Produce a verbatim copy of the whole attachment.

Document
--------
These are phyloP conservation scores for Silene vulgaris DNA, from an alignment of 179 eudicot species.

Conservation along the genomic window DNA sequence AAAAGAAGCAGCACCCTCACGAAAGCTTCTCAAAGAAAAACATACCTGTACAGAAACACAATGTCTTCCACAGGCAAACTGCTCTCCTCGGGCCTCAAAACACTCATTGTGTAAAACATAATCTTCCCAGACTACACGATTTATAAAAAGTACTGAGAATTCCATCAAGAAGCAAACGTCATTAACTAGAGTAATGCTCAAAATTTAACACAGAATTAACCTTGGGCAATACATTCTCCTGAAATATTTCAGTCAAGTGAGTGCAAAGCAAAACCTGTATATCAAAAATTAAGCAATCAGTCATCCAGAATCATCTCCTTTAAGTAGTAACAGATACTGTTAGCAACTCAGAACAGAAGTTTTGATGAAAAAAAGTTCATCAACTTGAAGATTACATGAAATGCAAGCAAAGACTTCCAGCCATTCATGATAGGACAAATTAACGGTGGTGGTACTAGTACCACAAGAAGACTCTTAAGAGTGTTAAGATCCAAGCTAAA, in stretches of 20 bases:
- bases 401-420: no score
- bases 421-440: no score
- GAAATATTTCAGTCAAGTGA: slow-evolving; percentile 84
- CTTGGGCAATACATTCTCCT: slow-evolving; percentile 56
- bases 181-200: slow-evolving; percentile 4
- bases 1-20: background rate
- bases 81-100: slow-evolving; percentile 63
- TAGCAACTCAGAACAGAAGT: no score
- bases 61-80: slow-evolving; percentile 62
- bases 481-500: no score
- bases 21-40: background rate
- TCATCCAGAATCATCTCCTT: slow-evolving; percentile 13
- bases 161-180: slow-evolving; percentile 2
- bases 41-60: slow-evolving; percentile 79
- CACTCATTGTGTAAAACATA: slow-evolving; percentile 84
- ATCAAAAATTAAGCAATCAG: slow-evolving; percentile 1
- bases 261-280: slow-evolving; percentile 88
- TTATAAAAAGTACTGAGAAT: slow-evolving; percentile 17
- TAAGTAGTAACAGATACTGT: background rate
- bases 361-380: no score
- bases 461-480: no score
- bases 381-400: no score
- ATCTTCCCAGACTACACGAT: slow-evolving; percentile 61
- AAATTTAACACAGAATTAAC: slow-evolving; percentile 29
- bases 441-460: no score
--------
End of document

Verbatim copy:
These are phyloP conservation scores for Silene vulgaris DNA, from an alignment of 179 eudicot species.

Conservation along the genomic window DNA sequence AAAAGAAGCAGCACCCTCACGAAAGCTTCTCAAAGAAAAACATACCTGTACAGAAACACAATGTCTTCCACAGGCAAACTGCTCTCCTCGGGCCTCAAAACACTCATTGTGTAAAACATAATCTTCCCAGACTACACGATTTATAAAAAGTACTGAGAATTCCATCAAGAAGCAAACGTCATTAACTAGAGTAATGCTCAAAATTTAACACAGAATTAACCTTGGGCAATACATTCTCCTGAAATATTTCAGTCAAGTGAGTGCAAAGCAAAACCTGTATATCAAAAATTAAGCAATCAGTCATCCAGAATCATCTCCTTTAAGTAGTAACAGATACTGTTAGCAACTCAGAACAGAAGTTTTGATGAAAAAAAGTTCATCAACTTGAAGATTACATGAAATGCAAGCAAAGACTTCCAGCCATTCATGATAGGACAAATTAACGGTGGTGGTACTAGTACCACAAGAAGACTCTTAAGAGTGTTAAGATCCAAGCTAAA, in stretches of 20 bases:
- bases 401-420: no score
- bases 421-440: no score
- GAAATATTTCAGTCAAGTGA: slow-evolving; percentile 84
- CTTGGGCAATACATTCTCCT: slow-evolving; percentile 56
- bases 181-200: slow-evolving; percentile 4
- bases 1-20: background rate
- bases 81-100: slow-evolving; percentile 63
- TAGCAACTCAGAACAGAAGT: no score
- bases 61-80: slow-evolving; percentile 62
- bases 481-500: no score
- bases 21-40: background rate
- TCATCCAGAATCATCTCCTT: slow-evolving; percentile 13
- bases 161-180: slow-evolving; percentile 2
- bases 41-60: slow-evolving; percentile 79
- CACTCATTGTGTAAAACATA: slow-evolving; percentile 84
- ATCAAAAATTAAGCAATCAG: slow-evolving; percentile 1
- bases 261-280: slow-evolving; percentile 88
- TTATAAAAAGTACTGAGAAT: slow-evolving; percentile 17
- TAAGTAGTAACAGATACTGT: background rate
- bases 361-380: no score
- bases 461-480: no score
- bases 381-400: no score
- ATCTTCCCAGACTACACGAT: slow-evolving; percentile 61
- AAATTTAACACAGAATTAAC: slow-evolving; percentile 29
- bases 441-460: no score